# Difference between spanning tree and a tree?

Strictly in the context of computer science, what is the difference between a spanning tree, and minimum spanning tree? I read this posts but was unsatisfied with the answer because it did not seem relevant to computer science. My professor in my algorithms class makes the distinction between a spanning tree and a regular tree; but never says what the difference really is. The only thing I notice is that he uses the word spanning tree when he is talking about graphs.

Is a spanning tree simply when a graph takes on a tree structure? In other words, the raw data structure under the hood is a graph, but it takes on some characteristics of a tree? Or is it something else?

• What research have you done? This is covered in standard algorithms textbooks; in particular, most algorithms textbooks that cover minimum spanning trees will define the term "spanning tree". Have you looked there? We expect you to do a significant amount of research and self-study before asking. – D.W. Dec 7 '14 at 19:12

Given a graph $G$, a spanning tree is a subgraph of $G$ that (i) is a tree, and (ii) has all the vertices in $G$.

There can be many spanning trees for $G$. If you put weights on the edges, one of these spanning trees will have a minimal sum of weights. This is the minimal spanning tree.

Regular (sub)tree is just subgraph which is a tree - it doesn't have all the nodes in $G$: it satisfies property (i) above, but not necessarily property (ii).

• Additionally, trees exist without relation to a graph at all. – Raphael Dec 7 '14 at 10:58
• @Raphael: Except the (boring) trivial relation that trees are (degenerate) graphs. (Just like lists are degenerate trees.) – Jörg W Mittag Dec 7 '14 at 11:26
• @JörgWMittag Trees aren't at all degenerate! The only graph that's widely described as degenerate is the one that has no vertices. Raphael's point is (I think) that the question asks for comparisons of trees versus spanning trees: the phrase "spanning tree" only makes sense as a subgraph of some other graph, whereas talking about trees doesn't require you to first define some other graph. – David Richerby Nov 22 '17 at 12:59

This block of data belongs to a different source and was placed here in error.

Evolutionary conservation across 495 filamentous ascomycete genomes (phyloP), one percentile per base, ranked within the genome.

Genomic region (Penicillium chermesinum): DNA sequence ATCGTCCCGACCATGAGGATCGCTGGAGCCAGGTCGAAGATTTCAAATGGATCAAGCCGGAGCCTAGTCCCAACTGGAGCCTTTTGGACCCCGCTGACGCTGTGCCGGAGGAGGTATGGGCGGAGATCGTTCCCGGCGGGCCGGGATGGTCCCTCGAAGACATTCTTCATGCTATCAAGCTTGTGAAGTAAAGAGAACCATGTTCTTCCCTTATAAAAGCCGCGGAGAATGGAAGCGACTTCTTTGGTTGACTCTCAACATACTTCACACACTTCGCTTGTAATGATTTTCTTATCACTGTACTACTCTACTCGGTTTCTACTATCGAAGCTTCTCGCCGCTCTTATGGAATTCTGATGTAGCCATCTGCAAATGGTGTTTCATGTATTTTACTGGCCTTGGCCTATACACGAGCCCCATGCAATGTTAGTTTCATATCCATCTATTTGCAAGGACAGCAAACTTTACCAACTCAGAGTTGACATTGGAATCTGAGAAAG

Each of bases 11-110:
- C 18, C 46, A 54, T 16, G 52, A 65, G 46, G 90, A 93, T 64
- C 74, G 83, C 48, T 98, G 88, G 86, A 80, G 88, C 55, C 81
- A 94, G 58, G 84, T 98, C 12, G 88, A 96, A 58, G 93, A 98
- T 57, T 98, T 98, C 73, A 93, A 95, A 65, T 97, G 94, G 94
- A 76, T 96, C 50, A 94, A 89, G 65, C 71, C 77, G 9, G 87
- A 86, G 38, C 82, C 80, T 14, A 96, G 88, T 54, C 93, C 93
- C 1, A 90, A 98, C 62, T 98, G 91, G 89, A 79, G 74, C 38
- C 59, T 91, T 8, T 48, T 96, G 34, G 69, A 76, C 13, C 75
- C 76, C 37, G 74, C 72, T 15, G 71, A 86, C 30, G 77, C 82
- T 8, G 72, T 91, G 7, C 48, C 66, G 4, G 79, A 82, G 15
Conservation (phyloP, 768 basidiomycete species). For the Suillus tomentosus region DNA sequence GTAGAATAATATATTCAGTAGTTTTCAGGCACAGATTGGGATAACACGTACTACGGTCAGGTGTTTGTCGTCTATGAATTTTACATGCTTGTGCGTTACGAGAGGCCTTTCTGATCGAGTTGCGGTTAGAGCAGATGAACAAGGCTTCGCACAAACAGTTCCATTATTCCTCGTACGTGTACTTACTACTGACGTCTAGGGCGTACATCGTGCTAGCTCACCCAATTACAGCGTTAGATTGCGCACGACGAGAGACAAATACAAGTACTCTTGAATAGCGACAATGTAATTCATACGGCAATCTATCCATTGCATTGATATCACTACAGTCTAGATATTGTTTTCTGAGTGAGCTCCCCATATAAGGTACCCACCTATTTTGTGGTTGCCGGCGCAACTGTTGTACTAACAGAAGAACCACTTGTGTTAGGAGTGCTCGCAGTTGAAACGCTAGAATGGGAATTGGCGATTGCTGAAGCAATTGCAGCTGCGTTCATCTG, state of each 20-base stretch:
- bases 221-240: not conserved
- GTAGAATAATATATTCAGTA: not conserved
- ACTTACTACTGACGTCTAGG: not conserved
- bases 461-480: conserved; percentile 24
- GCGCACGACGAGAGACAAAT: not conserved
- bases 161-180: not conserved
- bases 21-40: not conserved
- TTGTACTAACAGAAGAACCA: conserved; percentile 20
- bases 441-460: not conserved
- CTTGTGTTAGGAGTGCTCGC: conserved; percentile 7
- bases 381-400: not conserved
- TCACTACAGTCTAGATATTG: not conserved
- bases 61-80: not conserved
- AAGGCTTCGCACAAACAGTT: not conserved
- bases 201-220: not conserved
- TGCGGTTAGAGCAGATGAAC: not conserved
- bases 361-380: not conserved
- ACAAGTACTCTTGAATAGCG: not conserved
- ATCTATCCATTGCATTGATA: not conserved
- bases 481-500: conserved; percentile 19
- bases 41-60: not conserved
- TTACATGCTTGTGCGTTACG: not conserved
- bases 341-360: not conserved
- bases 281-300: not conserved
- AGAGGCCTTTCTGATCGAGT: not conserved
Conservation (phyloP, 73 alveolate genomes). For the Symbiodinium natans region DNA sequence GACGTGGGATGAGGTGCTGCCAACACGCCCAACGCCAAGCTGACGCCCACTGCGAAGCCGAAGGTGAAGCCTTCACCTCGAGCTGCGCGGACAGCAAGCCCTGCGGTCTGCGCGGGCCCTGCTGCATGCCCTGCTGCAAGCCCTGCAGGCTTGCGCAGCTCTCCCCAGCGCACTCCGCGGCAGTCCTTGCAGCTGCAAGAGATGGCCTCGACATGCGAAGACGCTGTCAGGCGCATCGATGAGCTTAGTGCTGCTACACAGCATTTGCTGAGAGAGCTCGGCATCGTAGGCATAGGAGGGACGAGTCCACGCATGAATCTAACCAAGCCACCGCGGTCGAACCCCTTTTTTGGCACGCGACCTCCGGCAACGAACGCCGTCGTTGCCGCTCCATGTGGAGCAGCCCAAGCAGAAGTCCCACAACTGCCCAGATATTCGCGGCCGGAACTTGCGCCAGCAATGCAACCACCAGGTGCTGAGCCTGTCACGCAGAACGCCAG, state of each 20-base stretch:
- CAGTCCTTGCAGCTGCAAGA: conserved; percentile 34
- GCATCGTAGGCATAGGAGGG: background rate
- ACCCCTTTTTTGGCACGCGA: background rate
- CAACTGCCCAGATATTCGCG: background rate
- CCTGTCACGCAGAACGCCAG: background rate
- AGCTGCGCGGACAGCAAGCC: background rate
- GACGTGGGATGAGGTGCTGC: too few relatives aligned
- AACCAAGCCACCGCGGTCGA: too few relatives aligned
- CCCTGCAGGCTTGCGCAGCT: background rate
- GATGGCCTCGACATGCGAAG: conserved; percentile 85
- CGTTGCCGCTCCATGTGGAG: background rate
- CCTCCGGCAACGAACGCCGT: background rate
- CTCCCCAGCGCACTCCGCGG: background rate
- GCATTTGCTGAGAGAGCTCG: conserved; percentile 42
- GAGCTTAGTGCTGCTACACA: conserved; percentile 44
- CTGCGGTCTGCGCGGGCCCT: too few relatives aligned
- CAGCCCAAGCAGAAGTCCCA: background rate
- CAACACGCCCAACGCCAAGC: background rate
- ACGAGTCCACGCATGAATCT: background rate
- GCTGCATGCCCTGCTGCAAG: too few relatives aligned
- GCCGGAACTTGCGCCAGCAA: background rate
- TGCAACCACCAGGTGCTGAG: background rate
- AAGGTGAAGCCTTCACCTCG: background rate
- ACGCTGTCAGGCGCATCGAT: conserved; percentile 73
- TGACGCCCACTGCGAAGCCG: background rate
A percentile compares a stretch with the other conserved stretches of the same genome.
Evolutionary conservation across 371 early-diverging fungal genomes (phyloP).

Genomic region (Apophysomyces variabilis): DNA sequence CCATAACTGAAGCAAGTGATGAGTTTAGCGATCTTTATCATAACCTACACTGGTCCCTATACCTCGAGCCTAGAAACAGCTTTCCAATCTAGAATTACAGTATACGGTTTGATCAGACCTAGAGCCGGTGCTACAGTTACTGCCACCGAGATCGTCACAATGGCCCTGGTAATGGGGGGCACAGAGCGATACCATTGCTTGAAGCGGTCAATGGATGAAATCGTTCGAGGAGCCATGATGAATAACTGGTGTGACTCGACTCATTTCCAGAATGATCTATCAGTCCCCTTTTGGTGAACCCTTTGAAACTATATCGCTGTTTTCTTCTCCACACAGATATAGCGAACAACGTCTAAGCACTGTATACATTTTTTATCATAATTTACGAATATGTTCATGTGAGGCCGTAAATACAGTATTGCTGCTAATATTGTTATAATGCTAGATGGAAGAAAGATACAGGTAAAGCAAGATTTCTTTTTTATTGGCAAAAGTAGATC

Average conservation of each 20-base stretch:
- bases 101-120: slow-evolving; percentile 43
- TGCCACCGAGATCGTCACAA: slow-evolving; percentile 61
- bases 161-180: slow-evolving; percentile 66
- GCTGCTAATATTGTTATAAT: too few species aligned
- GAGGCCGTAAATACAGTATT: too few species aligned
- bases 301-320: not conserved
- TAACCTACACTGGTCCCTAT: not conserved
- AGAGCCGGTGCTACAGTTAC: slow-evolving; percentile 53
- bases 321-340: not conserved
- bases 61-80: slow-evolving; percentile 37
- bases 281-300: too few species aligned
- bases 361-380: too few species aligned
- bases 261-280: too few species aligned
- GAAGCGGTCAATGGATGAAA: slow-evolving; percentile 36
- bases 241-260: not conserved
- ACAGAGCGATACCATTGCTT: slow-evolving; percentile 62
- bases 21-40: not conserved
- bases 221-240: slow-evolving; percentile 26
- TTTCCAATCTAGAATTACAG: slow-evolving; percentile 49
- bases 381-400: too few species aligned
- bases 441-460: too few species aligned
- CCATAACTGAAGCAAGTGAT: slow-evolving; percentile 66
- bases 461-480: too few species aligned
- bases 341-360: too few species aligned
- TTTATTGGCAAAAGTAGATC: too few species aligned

There are several species of trees.

A spanning tree in a graph is an undirected tree connecting all the nodes in a graph. Undirected trees on their own are graphs with the property the graph is connected and does not have cycles.

Trees as often used in computer science have a root, the node usually depicted at the top. They also are considered as directed graphs, all edges pointing downwards, away from the root. This direction sometimes is left implicit in pictures.

Binary trees are a class of their own. A single child may either be "left" or "right", which differs from ordinary directed trees, as in those trees we do not distinguish left and right.

So, sometimes we distinguish trees for technical reasons. This is not always explicitly stated, and the terminology for all trees is rather similar.

In graph theory, a substructure of a graph $G$ is said to be spanning if it includes every vertex of $G$. So a spanning subgraph is one that includes every vertex. This is equivalent to say that it was made only by deleting edges, whereas subgraphs in general are made by deleting edges and vertices. Similarly, a spanning matching would be what everybody actually calls a perfect matching.

Hence, a spanning tree of a graph $G$ is a subgraph of it that is a tree (connected and contains no cycles) and is spanning (includes every vertex of $G$).